The historian thus aligns himself with the so-called "functionalist" interpretation, early proposed by Hans Mommsen, dean of German historiography on the Third Reich, according to which the Nazis acted opportunistically. In contrast, the "intentionalist" view attributes all events to Hitler's machinations. endless controversies The controversies over the following two episodes analyzed by Evans also continue to this day. Hess's journey to Scotland from Augsburg in a Messerschmitt heavy fighter retrofitted with extra fuel tanks is the first of these.
Hess failed to make out the scheduled landing strip and parachuted out; the Royal Air Force planes that had been alerted by radar to intercept him had not been able to locate him. Hess made the south africa phone number list decision to fly on his own, Evans says. His purpose was to formulate a peace proposal to the British. He offered to keep the empire in exchange for not interfering in Nazi control over Europe. The offer was immediately scrapped. There was no compromising wing in the British government as Hess imagined, and a German invasion was no longer feared to justify a rapprochement in order to prevent it.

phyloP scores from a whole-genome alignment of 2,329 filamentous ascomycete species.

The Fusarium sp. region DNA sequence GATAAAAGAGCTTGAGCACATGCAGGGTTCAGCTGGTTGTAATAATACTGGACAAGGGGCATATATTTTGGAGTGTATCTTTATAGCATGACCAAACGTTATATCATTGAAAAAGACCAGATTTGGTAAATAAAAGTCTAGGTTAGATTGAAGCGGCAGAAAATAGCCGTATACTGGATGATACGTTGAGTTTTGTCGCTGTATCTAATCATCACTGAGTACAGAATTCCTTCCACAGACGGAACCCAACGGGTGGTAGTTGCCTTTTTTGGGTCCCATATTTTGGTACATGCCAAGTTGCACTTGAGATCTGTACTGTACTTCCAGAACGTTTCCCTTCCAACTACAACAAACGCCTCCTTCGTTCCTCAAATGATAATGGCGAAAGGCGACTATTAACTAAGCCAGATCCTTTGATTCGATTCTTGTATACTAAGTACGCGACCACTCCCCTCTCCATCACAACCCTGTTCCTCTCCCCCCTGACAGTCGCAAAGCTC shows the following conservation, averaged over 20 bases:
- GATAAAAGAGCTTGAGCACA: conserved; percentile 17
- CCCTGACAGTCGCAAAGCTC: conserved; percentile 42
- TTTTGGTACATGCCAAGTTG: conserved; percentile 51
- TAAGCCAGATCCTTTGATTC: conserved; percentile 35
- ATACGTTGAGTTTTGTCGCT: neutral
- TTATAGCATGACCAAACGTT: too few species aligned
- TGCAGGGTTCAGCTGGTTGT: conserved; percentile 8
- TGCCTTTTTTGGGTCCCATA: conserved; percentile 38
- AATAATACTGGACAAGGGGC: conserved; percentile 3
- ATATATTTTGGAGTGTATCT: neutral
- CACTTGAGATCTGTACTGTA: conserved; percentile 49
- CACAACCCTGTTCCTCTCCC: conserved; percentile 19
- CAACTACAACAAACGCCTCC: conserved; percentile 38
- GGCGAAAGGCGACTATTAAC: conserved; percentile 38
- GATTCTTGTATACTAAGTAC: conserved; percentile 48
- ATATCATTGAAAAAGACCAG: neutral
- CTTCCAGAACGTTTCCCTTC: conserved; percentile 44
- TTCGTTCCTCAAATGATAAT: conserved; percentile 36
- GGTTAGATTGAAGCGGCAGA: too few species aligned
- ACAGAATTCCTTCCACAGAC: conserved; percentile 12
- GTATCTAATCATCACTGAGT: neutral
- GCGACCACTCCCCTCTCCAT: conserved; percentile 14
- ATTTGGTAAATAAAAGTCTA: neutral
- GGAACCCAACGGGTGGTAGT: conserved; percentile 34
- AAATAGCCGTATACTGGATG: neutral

For his part, Hitler had no impact on the operation and when he heard the news he reacted with a typical outburst of anger. Hess, on the other hand, never invoked orders from Hitler, who was focused on what would be the largest land invasion in history: the attack on the USSR launched on June 22, 1941. Paranoid speculation about Hess's flight ran rampant from the start. In fact, the biggest propagation powerhouse of a supposed agreement between Germany and Great Britain was the Kremlin. No doubt Hitler had sent Hess, or perhaps it was a set up by British secret services to explore a German response and Hess was just a bishop on a major board.